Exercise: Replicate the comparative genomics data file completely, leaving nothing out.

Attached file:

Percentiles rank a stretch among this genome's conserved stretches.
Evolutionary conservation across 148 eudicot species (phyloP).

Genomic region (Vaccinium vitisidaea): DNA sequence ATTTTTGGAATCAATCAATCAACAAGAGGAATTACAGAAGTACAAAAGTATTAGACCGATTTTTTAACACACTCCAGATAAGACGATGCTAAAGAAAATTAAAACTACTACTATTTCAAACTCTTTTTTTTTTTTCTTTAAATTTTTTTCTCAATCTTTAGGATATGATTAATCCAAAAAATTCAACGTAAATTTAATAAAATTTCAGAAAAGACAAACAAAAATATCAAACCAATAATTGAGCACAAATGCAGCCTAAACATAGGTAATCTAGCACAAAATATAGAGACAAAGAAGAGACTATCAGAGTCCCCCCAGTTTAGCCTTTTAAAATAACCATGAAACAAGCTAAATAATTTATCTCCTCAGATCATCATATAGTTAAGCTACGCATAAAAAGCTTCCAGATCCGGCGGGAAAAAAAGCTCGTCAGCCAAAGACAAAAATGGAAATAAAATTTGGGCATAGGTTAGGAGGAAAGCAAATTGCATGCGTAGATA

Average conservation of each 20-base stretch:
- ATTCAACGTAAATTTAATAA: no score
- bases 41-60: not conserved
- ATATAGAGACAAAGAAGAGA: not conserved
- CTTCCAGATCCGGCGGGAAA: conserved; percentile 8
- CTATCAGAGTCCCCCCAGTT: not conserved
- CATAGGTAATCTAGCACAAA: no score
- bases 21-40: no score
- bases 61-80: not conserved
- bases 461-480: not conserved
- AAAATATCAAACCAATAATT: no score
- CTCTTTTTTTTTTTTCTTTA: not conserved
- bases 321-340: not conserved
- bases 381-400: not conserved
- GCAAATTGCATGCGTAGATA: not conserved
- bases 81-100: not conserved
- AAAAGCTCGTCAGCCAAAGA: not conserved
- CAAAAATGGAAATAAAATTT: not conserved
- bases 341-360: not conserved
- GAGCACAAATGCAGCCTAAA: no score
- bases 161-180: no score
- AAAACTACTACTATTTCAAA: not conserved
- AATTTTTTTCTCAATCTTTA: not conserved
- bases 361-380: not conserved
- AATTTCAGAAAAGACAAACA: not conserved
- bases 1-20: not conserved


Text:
Percentiles rank a stretch among this genome's conserved stretches.
Evolutionary conservation across 148 eudicot species (phyloP).

Genomic region (Vaccinium vitisidaea): DNA sequence ATTTTTGGAATCAATCAATCAACAAGAGGAATTACAGAAGTACAAAAGTATTAGACCGATTTTTTAACACACTCCAGATAAGACGATGCTAAAGAAAATTAAAACTACTACTATTTCAAACTCTTTTTTTTTTTTCTTTAAATTTTTTTCTCAATCTTTAGGATATGATTAATCCAAAAAATTCAACGTAAATTTAATAAAATTTCAGAAAAGACAAACAAAAATATCAAACCAATAATTGAGCACAAATGCAGCCTAAACATAGGTAATCTAGCACAAAATATAGAGACAAAGAAGAGACTATCAGAGTCCCCCCAGTTTAGCCTTTTAAAATAACCATGAAACAAGCTAAATAATTTATCTCCTCAGATCATCATATAGTTAAGCTACGCATAAAAAGCTTCCAGATCCGGCGGGAAAAAAAGCTCGTCAGCCAAAGACAAAAATGGAAATAAAATTTGGGCATAGGTTAGGAGGAAAGCAAATTGCATGCGTAGATA

Average conservation of each 20-base stretch:
- ATTCAACGTAAATTTAATAA: no score
- bases 41-60: not conserved
- ATATAGAGACAAAGAAGAGA: not conserved
- CTTCCAGATCCGGCGGGAAA: conserved; percentile 8
- CTATCAGAGTCCCCCCAGTT: not conserved
- CATAGGTAATCTAGCACAAA: no score
- bases 21-40: no score
- bases 61-80: not conserved
- bases 461-480: not conserved
- AAAATATCAAACCAATAATT: no score
- CTCTTTTTTTTTTTTCTTTA: not conserved
- bases 321-340: not conserved
- bases 381-400: not conserved
- GCAAATTGCATGCGTAGATA: not conserved
- bases 81-100: not conserved
- AAAAGCTCGTCAGCCAAAGA: not conserved
- CAAAAATGGAAATAAAATTT: not conserved
- bases 341-360: not conserved
- GAGCACAAATGCAGCCTAAA: no score
- bases 161-180: no score
- AAAACTACTACTATTTCAAA: not conserved
- AATTTTTTTCTCAATCTTTA: not conserved
- bases 361-380: not conserved
- AATTTCAGAAAAGACAAACA: not conserved
- bases 1-20: not conserved